About the Author
Rory MacDonald is a founder and director of Made. Made is a team of software experts who are passionate about delivering well-crafted, mission-critical software. The team works work with organizations across many sectors who share their drive to produce standout, commercially succssful work.
“Does Spree Commerce scale?”
“How many products can Spree handle?”
“How many concurrent users can Spree support?”
“What is the most popular Spree Storefront?”
These are some of the questions we’re asked when discussing Spree Commerce with new customers. You’ll notice they’re all about ‘scalability’ and whether Spree can cope with high levels of traffic or large product catalogs. These questions are understandable, and the sort of things you should be asking about a relatively new platform.
I hope this article will provide some reassurance that Spree is more than capable of scaling to very large numbers. We’ll demonstrate the approach we take to scalability and what you should be doing to understand your system’s constraints and the points at which you’re going to need additional capacity.
When people talk about scalability, they tend to be referring to one of two things: a) throughput or b) Product Catalog size. In this post, we’re going to focus on throughput.
What is Throughput?
Throughput is the number of requests your application can serve in a given time period. The higher this value, the more scalable your application is.
Your application throughput is likely to vary between pages (as functionality and resource requirements will differ) and throughput will be constrained by the compute resources that you have available, such as your server type, server size or amount of machines within a load balanced cluster.
How Does it Affect Scalability?
The scalability of your application is directly linked to its throughput, as the more requests your application can serve, the more scalable your system is going to be and the fewer compute resources you’re going to need.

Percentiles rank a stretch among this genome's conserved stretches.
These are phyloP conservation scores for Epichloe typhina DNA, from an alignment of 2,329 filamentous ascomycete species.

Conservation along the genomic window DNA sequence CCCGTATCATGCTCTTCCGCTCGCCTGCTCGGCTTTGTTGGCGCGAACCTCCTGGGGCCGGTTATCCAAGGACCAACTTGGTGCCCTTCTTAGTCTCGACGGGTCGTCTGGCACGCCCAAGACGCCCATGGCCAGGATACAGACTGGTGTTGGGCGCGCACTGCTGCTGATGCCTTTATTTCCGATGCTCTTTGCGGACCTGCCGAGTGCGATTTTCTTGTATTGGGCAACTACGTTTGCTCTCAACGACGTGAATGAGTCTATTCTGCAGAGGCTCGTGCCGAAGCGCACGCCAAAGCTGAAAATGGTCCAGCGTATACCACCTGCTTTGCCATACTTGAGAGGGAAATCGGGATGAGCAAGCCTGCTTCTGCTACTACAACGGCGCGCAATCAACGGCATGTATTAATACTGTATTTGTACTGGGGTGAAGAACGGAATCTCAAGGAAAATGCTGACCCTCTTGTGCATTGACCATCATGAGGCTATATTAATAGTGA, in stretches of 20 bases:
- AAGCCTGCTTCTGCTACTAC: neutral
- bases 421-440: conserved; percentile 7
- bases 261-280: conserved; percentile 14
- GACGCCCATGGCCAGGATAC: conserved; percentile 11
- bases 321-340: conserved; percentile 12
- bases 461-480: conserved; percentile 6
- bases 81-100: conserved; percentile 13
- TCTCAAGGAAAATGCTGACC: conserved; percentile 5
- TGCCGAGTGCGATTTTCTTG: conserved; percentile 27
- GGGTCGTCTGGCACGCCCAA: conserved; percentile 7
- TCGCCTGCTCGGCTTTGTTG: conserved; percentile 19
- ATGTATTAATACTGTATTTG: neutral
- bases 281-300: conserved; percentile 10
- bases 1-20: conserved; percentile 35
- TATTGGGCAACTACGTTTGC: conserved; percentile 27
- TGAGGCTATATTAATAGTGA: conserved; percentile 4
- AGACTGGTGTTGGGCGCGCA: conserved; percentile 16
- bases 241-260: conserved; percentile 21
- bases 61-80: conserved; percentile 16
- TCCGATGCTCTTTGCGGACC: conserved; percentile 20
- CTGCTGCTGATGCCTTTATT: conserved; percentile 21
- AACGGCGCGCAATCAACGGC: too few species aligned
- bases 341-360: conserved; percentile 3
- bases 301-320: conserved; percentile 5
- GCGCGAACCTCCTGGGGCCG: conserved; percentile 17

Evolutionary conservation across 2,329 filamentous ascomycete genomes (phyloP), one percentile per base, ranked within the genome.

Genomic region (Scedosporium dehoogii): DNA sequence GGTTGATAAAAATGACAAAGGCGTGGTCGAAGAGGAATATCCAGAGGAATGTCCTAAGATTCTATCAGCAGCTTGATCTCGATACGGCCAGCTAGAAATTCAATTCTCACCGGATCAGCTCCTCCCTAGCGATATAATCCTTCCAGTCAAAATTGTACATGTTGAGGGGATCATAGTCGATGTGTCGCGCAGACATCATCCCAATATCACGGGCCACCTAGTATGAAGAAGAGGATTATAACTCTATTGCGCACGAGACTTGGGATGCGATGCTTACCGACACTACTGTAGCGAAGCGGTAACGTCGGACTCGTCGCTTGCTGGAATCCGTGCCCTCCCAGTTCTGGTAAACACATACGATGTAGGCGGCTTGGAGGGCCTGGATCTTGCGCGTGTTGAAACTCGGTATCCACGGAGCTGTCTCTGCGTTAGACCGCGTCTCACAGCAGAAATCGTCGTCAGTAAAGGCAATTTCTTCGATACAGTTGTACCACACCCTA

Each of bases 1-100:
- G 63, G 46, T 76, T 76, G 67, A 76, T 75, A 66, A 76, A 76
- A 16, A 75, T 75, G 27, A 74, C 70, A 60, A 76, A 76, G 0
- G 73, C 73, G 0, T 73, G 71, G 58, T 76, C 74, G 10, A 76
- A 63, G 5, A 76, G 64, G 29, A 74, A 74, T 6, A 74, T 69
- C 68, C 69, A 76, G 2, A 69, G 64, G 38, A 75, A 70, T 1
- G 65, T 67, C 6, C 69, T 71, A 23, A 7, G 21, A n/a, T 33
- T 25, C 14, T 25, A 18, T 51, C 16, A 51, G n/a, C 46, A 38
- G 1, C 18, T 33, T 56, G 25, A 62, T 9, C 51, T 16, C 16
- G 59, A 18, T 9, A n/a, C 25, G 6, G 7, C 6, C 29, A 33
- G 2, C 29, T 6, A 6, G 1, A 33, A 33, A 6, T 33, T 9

We’ve found the best way to get an accurate picture of your Spree scalability is to run volume tests. Volume tests are a technique we use to simulate large numbers of users accessing the store. They provide a realistic measure of how the store will perform under significant load.
To run volume tests, you need to setup a server environment which mimics the resource constraints of your production environment. These constraints will vary between hosting environments, so it’s very important that you benchmark on the exact same environment that you’ll be using for production, or the results will be of no use.
To begin the volume test, you will need to define a number of scenarios which mimic what your users would do on the site. They could be something like:
- Visit Homepage
- Visit Product Listings
- Add to Basket
- Add Coupon Code
- Enter Email Address
It’s important to bear in mind that different pages on the site will have different throughput, so only testing pages with high throughputs will provide inconclusive results.
You can use tools like NewRelic and Google Analytics to get an idea of the throughputs on your pages, and the user journeys customers take.
Once you have these defined, you should write them in a format that a volume testing tool can consume. We’ve used BlazeMeter and LoadImpact to volume test Spree in the past, but other tools are available.
Running the Volume Test
Next you need to run the test. You should define the number of Virtual Users (VUs) you want to concurrently access the storefront and the period of time you want the test to run for.
We tend to start with ~50 concurrent VUs for 5 minutes and increase from there. As you increase the number of concurrent users, you should be looking for your application performance to remain fairly consistent. If you see your response time decrease, this is a sign that optimizations need to be made.
In the benchmarks that we ran, we deployed the standard Spree 2.4 storefront within a load-balanced AWS environment, which had two Large Amazon EC2 instances running 14 Unicorn workers on each and was backed by a single large AWS RDS instance. This setup scaled out to approximately ~4800 requests per minute and to 30,000 orders per day.
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